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Copyright © 2002
Lionel Hampton was not the first jazz musician to specialise on the vibraphone (Red Norvo beat him to that distinction, although only just), but he was the man who established it as a serious element in the jazz instrumentarium.
He elevated what had been an obscure and very occasional part of the drummers percussion "extras" to a significant vehicle for jazz improvisation. His own approach to vibes combined genuine musicality with an ineradicable streak of showmanship. He grew up in jazz at the height of the big band era, when it was the popular entertainment music of the day, and never lost his populist bent.
His own on-stage antics included jumping onto his drums (he also played piano in a unique two-finger style, rather like using mallets on vibes, and sang). He played his vibes in energetic, suitably theatrical fashion as well, always accompanied by his trademark irrepressible grin.
Hampton established his style in the course of leading his own big bands in the Forties, and never seriously deviated from it. An Ellingtonian richness of timbre and texture was never his style Hamptons bands were built to swing and riff, and swing and riff they did, combining jazz with rhythm and blues and boogie-woogie in a way that made them a precursor of rock and roll.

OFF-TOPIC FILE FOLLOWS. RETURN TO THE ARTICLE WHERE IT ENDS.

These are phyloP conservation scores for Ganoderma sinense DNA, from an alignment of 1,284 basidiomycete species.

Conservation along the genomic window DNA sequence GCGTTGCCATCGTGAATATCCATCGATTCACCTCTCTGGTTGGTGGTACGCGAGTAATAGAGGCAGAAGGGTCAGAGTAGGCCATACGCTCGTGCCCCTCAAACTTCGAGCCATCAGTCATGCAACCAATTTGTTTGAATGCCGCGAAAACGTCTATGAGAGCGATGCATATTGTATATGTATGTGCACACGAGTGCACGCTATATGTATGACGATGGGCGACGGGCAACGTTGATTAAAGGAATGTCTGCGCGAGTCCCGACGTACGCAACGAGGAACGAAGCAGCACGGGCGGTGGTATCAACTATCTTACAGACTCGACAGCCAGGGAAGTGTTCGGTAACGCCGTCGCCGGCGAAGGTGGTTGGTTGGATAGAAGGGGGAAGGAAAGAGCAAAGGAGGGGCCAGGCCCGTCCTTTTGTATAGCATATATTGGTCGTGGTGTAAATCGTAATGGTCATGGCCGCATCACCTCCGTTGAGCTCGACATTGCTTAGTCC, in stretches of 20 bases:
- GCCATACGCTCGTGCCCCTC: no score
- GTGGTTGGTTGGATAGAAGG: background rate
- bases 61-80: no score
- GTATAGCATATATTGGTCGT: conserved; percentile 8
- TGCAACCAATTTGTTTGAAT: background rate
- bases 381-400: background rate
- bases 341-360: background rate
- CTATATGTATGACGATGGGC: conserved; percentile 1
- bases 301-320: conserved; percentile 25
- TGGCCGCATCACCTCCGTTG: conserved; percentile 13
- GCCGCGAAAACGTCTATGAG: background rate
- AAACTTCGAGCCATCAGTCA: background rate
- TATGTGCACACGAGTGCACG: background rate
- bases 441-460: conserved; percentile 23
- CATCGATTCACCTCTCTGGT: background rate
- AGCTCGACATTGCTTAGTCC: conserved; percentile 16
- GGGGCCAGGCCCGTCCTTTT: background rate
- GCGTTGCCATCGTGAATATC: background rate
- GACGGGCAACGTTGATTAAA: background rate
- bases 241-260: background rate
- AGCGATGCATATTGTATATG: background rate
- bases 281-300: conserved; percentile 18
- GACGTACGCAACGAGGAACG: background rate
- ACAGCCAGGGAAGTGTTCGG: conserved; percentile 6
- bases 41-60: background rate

The roll call of notable players who passed through his bands was one of the longest in jazz, but did not really reflect any great talent-spotting ability on his part. His bands constantly changed largely because he was a strict disciplinarian and tight-fisted leader (his wife and manager, Gladys, notoriously kept a very firm grip on the purse strings), and he provided few opportunities for his sidemen to shine as soloists in their own right.
Hamp was always the star of his own show. He was one of the great improvisers in jazz, capable of building an extended solo with flowing grace and unfailing invention, surging power, and remorseless swing.
It was a formula which stood him in good stead throughout a career that stretched across seven decades, and one which he rarely saw much need to alter. It established him as one of the few genuinely household names to emerge from jazz into the wider popular consciousness, and made him a rich man, able to indulge in the philanthropic activities of his final years.
He reserved his deeper and more subtle musical contributions for his collaborations with other great musicians, including his famous association with Benny Goodman, and later collaborations with the likes of pianists Art Tatum and Oscar Peterson, where the challenge brought out the artist in him, rather than the more commercial momentum that fuelled his own groups.
Despite that rabble-rousing strain in his music, Hampton was a sophisticated musician with an acutely developed sense of melodic and harmonic development. He was well aware of the new musical directions developing around him in jazz (his 1939 recording of a tune entitled Hot Mallets contains a proto-bebop solo by trumpeter Dizzy Gillespie), but preferred to stick with his tested and highly successful approach.
It earned him a place alongside the greatest names in jazz.
JJA members are invited to submit a full obituary.